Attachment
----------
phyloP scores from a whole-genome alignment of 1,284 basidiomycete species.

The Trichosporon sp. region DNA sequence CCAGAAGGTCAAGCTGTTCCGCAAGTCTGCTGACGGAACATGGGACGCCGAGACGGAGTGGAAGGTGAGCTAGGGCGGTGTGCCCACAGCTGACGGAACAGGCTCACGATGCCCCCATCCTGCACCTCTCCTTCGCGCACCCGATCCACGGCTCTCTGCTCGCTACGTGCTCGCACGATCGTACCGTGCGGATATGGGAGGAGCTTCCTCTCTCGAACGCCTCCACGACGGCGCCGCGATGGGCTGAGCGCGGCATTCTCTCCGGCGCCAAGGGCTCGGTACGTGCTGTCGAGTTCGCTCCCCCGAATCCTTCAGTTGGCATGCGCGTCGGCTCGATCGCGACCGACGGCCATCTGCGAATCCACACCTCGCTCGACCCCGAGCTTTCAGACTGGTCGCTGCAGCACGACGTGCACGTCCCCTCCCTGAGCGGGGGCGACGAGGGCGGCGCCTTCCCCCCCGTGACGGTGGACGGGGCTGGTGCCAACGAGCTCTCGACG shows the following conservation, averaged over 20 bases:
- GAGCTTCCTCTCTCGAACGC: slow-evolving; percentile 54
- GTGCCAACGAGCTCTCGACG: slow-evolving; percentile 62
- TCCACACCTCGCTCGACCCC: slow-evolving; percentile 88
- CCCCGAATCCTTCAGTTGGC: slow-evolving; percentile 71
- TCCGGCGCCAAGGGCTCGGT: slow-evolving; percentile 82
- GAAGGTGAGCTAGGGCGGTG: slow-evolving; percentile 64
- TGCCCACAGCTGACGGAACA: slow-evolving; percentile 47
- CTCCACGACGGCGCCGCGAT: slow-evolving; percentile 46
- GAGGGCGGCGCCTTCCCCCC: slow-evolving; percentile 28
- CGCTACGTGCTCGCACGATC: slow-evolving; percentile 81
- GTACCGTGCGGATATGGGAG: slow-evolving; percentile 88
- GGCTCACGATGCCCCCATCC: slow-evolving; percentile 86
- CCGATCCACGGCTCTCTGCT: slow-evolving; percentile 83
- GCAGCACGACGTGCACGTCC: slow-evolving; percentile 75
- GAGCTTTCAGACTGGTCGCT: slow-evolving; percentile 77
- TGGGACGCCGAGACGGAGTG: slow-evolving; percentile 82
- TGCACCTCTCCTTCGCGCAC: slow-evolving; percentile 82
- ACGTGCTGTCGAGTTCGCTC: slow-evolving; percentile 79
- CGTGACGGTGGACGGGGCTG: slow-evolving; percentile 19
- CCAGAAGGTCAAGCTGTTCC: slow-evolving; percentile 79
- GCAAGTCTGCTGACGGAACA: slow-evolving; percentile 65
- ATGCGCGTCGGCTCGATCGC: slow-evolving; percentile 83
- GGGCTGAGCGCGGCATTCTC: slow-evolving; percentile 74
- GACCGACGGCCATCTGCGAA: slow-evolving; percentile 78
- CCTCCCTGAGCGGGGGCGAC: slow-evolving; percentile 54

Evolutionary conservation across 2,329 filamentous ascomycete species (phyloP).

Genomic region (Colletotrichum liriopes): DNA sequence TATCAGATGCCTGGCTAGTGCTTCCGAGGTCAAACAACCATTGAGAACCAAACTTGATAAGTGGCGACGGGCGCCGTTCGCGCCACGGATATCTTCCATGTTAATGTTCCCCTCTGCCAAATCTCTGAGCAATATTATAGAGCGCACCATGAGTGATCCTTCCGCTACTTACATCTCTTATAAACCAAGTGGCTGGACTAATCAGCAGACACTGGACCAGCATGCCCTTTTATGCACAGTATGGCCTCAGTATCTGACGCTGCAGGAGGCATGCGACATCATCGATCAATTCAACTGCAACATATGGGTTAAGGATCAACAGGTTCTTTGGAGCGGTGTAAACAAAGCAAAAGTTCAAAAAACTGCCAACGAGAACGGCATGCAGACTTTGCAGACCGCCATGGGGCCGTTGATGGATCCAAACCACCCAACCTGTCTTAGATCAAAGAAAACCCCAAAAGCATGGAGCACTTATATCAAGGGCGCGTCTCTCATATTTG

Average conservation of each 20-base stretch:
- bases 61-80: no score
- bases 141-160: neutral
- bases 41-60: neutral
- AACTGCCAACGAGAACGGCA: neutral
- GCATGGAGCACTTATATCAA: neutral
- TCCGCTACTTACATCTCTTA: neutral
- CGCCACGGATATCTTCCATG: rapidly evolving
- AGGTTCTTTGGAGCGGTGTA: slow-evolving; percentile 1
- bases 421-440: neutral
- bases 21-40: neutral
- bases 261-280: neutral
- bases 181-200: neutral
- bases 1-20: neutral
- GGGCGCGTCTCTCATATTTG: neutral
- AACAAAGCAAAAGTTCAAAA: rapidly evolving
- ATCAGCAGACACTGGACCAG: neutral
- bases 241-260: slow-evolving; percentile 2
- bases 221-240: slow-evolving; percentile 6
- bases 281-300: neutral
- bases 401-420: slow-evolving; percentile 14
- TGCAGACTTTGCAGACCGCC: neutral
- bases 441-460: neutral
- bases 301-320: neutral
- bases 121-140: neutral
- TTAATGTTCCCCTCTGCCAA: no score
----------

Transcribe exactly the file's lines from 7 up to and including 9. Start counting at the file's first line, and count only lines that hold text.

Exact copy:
- TCCGGCGCCAAGGGCTCGGT: slow-evolving; percentile 82
- GAAGGTGAGCTAGGGCGGTG: slow-evolving; percentile 64
- TGCCCACAGCTGACGGAACA: slow-evolving; percentile 47